Former Senate Majority Leader George Mitchell made 20 recommendations to the league in his report on performance-enhancing drugs in baseball. They fall under four categories: Better drug testing, other forms of investigating, education and treatment.
1) Better drug testing.
-Year-round, unannounced drug testing, with increased testing during the offseason and better protection from leaks before tests.
-Continually update drug testing as new techniques become available.
-Test all clubhouse employees just as players are tested.
-Test the top 100 draft eligible prospects each year, as identified by the Major League Baseball Scouting Bureau.
-Ensure program transparency by submitting to outside audits and publishing reports of aggregate testing results.
-Respect rights of players when it comes to testing.
2) Other modes of investigating.
-Create an anonymous tip hot line.
-Background checks for all new clubhouse hires.
-Esablish a Department of Investigations with a senior executive who reports directly to the league president. Report all significant allegations of illegal substance use to the commissioner and president.
-Better cooperation and communication with law enforcement agencies.
-Prompt interviews with players alleged to be using.
-Make sure drug policy is clear, written and well-publicized so players and club personnel know the rules.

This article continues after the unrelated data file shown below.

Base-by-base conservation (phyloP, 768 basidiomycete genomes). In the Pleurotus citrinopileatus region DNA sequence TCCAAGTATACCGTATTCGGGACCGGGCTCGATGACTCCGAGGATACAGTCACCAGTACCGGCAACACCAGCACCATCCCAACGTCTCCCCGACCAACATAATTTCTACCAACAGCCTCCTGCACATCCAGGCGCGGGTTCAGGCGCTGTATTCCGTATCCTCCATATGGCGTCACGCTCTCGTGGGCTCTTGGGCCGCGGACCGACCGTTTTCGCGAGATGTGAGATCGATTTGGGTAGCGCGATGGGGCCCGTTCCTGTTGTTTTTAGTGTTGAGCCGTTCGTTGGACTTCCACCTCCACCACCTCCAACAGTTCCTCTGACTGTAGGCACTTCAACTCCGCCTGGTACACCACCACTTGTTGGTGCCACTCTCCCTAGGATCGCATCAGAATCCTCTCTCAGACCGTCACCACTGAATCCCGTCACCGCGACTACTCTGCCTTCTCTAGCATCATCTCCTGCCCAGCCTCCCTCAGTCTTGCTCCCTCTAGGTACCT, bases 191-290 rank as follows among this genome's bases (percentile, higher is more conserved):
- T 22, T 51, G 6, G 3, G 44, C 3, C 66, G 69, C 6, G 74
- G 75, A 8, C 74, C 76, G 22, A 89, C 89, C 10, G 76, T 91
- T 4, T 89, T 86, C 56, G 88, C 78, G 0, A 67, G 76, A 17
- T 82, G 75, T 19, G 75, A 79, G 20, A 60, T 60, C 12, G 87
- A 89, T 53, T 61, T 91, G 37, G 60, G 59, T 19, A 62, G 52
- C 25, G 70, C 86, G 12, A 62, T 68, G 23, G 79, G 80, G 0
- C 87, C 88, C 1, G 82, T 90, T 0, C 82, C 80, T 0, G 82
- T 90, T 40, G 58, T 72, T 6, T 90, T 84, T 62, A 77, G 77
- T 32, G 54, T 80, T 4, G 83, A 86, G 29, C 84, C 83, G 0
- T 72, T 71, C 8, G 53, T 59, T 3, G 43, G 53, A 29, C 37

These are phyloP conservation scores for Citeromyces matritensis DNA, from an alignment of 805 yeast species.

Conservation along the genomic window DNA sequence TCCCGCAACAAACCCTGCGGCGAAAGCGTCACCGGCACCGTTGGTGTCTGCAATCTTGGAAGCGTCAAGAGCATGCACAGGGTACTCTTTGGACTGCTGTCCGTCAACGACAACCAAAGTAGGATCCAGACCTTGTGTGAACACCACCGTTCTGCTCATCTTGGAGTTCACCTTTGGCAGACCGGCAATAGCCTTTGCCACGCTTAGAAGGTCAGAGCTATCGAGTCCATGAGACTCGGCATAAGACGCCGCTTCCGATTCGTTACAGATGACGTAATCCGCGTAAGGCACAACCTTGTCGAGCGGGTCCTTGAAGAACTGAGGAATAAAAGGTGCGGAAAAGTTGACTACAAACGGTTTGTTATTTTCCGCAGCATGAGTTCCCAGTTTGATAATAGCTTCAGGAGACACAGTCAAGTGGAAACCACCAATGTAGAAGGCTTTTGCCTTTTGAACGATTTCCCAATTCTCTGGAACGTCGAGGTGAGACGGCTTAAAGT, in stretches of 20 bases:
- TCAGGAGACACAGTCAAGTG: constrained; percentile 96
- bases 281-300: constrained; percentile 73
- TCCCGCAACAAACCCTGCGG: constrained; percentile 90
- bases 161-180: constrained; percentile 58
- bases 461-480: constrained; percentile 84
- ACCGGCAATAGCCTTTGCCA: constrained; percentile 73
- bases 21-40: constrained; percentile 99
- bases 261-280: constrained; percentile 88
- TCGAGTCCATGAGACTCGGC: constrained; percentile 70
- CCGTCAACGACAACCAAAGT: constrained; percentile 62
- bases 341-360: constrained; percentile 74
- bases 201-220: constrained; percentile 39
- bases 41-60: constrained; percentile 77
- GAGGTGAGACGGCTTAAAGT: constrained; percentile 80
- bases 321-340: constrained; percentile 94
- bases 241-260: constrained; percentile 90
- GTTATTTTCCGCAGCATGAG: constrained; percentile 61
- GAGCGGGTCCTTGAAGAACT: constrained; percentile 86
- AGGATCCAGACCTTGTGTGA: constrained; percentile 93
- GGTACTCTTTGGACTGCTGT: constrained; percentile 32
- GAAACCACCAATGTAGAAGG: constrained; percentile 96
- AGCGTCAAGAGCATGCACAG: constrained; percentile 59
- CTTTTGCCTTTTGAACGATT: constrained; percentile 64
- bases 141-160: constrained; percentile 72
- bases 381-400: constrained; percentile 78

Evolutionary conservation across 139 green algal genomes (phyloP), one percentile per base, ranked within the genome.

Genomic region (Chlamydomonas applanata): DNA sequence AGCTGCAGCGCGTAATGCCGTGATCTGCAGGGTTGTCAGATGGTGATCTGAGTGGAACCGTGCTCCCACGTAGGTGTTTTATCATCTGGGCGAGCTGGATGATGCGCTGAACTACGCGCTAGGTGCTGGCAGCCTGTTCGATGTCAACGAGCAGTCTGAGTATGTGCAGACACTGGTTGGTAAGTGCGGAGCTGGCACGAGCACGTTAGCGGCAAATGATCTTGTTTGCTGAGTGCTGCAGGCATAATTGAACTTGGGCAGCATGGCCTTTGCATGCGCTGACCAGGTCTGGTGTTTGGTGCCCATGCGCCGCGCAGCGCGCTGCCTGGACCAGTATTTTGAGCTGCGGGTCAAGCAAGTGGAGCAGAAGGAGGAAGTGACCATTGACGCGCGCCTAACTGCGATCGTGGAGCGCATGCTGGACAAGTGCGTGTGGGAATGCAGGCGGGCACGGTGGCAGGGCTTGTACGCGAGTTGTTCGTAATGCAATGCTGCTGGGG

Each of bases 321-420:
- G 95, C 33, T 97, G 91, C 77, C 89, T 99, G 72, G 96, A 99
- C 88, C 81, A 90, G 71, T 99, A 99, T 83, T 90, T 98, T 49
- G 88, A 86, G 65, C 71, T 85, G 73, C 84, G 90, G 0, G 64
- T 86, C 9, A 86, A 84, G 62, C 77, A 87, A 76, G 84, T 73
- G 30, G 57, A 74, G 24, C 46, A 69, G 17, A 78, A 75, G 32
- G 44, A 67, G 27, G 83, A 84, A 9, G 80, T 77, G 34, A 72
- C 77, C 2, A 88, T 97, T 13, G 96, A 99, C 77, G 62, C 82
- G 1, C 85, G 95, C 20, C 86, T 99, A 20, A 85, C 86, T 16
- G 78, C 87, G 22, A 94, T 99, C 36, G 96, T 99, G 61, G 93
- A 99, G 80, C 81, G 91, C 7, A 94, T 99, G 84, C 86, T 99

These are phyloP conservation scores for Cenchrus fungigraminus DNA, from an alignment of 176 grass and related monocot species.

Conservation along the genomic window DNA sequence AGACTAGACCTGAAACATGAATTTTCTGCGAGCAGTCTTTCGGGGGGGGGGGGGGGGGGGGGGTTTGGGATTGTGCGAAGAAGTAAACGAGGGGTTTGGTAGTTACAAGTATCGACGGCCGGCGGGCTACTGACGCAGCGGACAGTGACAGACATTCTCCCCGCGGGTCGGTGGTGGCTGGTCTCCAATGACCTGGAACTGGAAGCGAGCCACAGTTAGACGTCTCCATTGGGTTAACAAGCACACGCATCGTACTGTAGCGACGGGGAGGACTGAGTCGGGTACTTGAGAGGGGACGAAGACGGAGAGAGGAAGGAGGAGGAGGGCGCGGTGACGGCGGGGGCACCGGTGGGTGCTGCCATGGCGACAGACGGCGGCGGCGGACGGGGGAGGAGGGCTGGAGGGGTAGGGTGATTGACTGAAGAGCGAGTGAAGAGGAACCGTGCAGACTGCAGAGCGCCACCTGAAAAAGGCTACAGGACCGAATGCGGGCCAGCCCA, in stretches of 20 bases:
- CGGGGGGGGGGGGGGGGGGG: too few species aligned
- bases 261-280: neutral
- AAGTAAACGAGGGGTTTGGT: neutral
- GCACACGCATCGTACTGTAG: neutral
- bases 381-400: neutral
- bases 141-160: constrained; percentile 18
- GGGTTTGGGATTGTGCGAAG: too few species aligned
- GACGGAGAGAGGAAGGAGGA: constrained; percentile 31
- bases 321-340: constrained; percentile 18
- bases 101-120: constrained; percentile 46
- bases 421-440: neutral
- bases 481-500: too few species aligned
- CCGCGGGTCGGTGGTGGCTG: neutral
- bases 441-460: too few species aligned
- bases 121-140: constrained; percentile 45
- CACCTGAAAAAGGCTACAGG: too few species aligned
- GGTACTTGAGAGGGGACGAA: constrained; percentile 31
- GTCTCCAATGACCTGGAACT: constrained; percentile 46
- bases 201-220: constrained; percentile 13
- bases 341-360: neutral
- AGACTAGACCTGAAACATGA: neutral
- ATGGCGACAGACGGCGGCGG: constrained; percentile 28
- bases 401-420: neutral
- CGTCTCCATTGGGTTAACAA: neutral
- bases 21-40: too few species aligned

-Keep logs of packages sent to players at major league ballparks.
3) Improving the anti-drug education program.
-Educational program run by independent officer to ensure an unbiased, consistent effort.
-Presentations to players during spring training on the dangers of performance-enhancing drugs, including testimonials from speakers that players will relate to and law enforcement officials who can describe legal ramifications.
-Educate players on alternate ways to achieve the same results without performance-enhancing drugs and on the health risks of using substances bought on the black market.
-Inform players of the non-health-related hazards of buying drugs, including blackmail by shady dealers.
-Prominently display posters outlining baseball's drug policy and the dangers of using performance-enhancing drugs.
4) Improve the league's drug prevention and treatment program.
-Make the program independent from the league.
-Provide adequate funding for the program.
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